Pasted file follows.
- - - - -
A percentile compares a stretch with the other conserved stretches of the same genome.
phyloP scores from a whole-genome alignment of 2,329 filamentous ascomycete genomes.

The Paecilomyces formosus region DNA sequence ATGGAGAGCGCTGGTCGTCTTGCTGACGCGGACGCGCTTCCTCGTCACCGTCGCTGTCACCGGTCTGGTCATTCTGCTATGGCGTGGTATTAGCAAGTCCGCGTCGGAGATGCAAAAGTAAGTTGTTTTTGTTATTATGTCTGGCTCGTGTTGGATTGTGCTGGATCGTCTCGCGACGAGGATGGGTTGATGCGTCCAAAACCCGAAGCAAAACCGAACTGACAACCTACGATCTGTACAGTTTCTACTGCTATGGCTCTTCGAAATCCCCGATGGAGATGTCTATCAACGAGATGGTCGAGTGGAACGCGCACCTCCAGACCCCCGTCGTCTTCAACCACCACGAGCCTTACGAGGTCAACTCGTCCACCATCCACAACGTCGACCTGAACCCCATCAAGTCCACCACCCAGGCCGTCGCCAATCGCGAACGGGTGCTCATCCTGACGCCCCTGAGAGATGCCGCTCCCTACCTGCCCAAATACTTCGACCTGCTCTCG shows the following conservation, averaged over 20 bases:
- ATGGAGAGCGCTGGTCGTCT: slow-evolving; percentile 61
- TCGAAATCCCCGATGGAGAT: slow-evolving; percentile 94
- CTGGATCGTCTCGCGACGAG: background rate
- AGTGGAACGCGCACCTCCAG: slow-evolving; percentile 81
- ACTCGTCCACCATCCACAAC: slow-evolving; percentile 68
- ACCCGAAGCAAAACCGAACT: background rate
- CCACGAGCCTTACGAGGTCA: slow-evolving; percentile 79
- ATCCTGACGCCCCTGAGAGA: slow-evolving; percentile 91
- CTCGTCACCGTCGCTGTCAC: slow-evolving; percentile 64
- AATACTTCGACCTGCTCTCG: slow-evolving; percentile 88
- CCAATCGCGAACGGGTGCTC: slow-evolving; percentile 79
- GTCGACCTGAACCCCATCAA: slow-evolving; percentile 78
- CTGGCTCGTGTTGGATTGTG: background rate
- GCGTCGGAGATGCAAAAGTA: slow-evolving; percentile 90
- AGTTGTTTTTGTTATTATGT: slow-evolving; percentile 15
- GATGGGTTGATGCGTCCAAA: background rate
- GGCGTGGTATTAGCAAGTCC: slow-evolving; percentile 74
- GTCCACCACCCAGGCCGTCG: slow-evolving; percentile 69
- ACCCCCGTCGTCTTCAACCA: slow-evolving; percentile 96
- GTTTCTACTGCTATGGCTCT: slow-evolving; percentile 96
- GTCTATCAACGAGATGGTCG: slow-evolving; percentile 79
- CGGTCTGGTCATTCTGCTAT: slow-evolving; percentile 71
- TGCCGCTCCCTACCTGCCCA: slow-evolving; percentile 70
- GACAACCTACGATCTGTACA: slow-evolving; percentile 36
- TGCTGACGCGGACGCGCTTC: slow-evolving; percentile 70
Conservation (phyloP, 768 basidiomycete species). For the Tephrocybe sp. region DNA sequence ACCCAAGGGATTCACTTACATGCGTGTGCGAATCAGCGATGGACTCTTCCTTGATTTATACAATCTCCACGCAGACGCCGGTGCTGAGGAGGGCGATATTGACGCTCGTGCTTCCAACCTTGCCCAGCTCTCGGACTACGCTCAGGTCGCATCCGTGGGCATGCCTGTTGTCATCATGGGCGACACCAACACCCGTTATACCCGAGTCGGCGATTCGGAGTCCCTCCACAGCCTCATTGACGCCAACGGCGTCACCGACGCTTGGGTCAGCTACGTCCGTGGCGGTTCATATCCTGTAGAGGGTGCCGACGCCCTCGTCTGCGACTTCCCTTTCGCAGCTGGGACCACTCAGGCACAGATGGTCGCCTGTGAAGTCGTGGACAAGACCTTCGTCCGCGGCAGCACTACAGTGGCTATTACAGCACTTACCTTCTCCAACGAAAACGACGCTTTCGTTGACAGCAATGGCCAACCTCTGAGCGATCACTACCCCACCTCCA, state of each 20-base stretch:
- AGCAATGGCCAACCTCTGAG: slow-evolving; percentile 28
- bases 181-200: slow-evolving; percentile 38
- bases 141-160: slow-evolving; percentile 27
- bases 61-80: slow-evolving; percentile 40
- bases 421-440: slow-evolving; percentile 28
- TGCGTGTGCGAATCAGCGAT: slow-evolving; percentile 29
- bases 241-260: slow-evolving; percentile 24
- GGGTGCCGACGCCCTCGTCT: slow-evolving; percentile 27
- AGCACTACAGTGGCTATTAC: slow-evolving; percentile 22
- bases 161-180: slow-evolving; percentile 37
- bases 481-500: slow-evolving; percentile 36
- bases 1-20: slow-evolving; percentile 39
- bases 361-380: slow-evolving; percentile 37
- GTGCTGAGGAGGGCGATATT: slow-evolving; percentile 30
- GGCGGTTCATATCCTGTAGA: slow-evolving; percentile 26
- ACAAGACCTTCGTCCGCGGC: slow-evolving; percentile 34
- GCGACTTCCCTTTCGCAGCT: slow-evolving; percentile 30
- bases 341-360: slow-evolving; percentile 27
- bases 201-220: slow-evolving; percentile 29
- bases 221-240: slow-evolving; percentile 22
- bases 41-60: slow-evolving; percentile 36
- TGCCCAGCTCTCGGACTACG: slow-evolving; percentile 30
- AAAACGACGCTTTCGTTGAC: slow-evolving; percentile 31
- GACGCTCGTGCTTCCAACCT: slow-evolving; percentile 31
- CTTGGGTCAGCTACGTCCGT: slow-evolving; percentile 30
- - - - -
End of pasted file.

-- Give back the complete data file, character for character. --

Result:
A percentile compares a stretch with the other conserved stretches of the same genome.
phyloP scores from a whole-genome alignment of 2,329 filamentous ascomycete genomes.

The Paecilomyces formosus region DNA sequence ATGGAGAGCGCTGGTCGTCTTGCTGACGCGGACGCGCTTCCTCGTCACCGTCGCTGTCACCGGTCTGGTCATTCTGCTATGGCGTGGTATTAGCAAGTCCGCGTCGGAGATGCAAAAGTAAGTTGTTTTTGTTATTATGTCTGGCTCGTGTTGGATTGTGCTGGATCGTCTCGCGACGAGGATGGGTTGATGCGTCCAAAACCCGAAGCAAAACCGAACTGACAACCTACGATCTGTACAGTTTCTACTGCTATGGCTCTTCGAAATCCCCGATGGAGATGTCTATCAACGAGATGGTCGAGTGGAACGCGCACCTCCAGACCCCCGTCGTCTTCAACCACCACGAGCCTTACGAGGTCAACTCGTCCACCATCCACAACGTCGACCTGAACCCCATCAAGTCCACCACCCAGGCCGTCGCCAATCGCGAACGGGTGCTCATCCTGACGCCCCTGAGAGATGCCGCTCCCTACCTGCCCAAATACTTCGACCTGCTCTCG shows the following conservation, averaged over 20 bases:
- ATGGAGAGCGCTGGTCGTCT: slow-evolving; percentile 61
- TCGAAATCCCCGATGGAGAT: slow-evolving; percentile 94
- CTGGATCGTCTCGCGACGAG: background rate
- AGTGGAACGCGCACCTCCAG: slow-evolving; percentile 81
- ACTCGTCCACCATCCACAAC: slow-evolving; percentile 68
- ACCCGAAGCAAAACCGAACT: background rate
- CCACGAGCCTTACGAGGTCA: slow-evolving; percentile 79
- ATCCTGACGCCCCTGAGAGA: slow-evolving; percentile 91
- CTCGTCACCGTCGCTGTCAC: slow-evolving; percentile 64
- AATACTTCGACCTGCTCTCG: slow-evolving; percentile 88
- CCAATCGCGAACGGGTGCTC: slow-evolving; percentile 79
- GTCGACCTGAACCCCATCAA: slow-evolving; percentile 78
- CTGGCTCGTGTTGGATTGTG: background rate
- GCGTCGGAGATGCAAAAGTA: slow-evolving; percentile 90
- AGTTGTTTTTGTTATTATGT: slow-evolving; percentile 15
- GATGGGTTGATGCGTCCAAA: background rate
- GGCGTGGTATTAGCAAGTCC: slow-evolving; percentile 74
- GTCCACCACCCAGGCCGTCG: slow-evolving; percentile 69
- ACCCCCGTCGTCTTCAACCA: slow-evolving; percentile 96
- GTTTCTACTGCTATGGCTCT: slow-evolving; percentile 96
- GTCTATCAACGAGATGGTCG: slow-evolving; percentile 79
- CGGTCTGGTCATTCTGCTAT: slow-evolving; percentile 71
- TGCCGCTCCCTACCTGCCCA: slow-evolving; percentile 70
- GACAACCTACGATCTGTACA: slow-evolving; percentile 36
- TGCTGACGCGGACGCGCTTC: slow-evolving; percentile 70
Conservation (phyloP, 768 basidiomycete species). For the Tephrocybe sp. region DNA sequence ACCCAAGGGATTCACTTACATGCGTGTGCGAATCAGCGATGGACTCTTCCTTGATTTATACAATCTCCACGCAGACGCCGGTGCTGAGGAGGGCGATATTGACGCTCGTGCTTCCAACCTTGCCCAGCTCTCGGACTACGCTCAGGTCGCATCCGTGGGCATGCCTGTTGTCATCATGGGCGACACCAACACCCGTTATACCCGAGTCGGCGATTCGGAGTCCCTCCACAGCCTCATTGACGCCAACGGCGTCACCGACGCTTGGGTCAGCTACGTCCGTGGCGGTTCATATCCTGTAGAGGGTGCCGACGCCCTCGTCTGCGACTTCCCTTTCGCAGCTGGGACCACTCAGGCACAGATGGTCGCCTGTGAAGTCGTGGACAAGACCTTCGTCCGCGGCAGCACTACAGTGGCTATTACAGCACTTACCTTCTCCAACGAAAACGACGCTTTCGTTGACAGCAATGGCCAACCTCTGAGCGATCACTACCCCACCTCCA, state of each 20-base stretch:
- AGCAATGGCCAACCTCTGAG: slow-evolving; percentile 28
- bases 181-200: slow-evolving; percentile 38
- bases 141-160: slow-evolving; percentile 27
- bases 61-80: slow-evolving; percentile 40
- bases 421-440: slow-evolving; percentile 28
- TGCGTGTGCGAATCAGCGAT: slow-evolving; percentile 29
- bases 241-260: slow-evolving; percentile 24
- GGGTGCCGACGCCCTCGTCT: slow-evolving; percentile 27
- AGCACTACAGTGGCTATTAC: slow-evolving; percentile 22
- bases 161-180: slow-evolving; percentile 37
- bases 481-500: slow-evolving; percentile 36
- bases 1-20: slow-evolving; percentile 39
- bases 361-380: slow-evolving; percentile 37
- GTGCTGAGGAGGGCGATATT: slow-evolving; percentile 30
- GGCGGTTCATATCCTGTAGA: slow-evolving; percentile 26
- ACAAGACCTTCGTCCGCGGC: slow-evolving; percentile 34
- GCGACTTCCCTTTCGCAGCT: slow-evolving; percentile 30
- bases 341-360: slow-evolving; percentile 27
- bases 201-220: slow-evolving; percentile 29
- bases 221-240: slow-evolving; percentile 22
- bases 41-60: slow-evolving; percentile 36
- TGCCCAGCTCTCGGACTACG: slow-evolving; percentile 30
- AAAACGACGCTTTCGTTGAC: slow-evolving; percentile 31
- GACGCTCGTGCTTCCAACCT: slow-evolving; percentile 31
- CTTGGGTCAGCTACGTCCGT: slow-evolving; percentile 30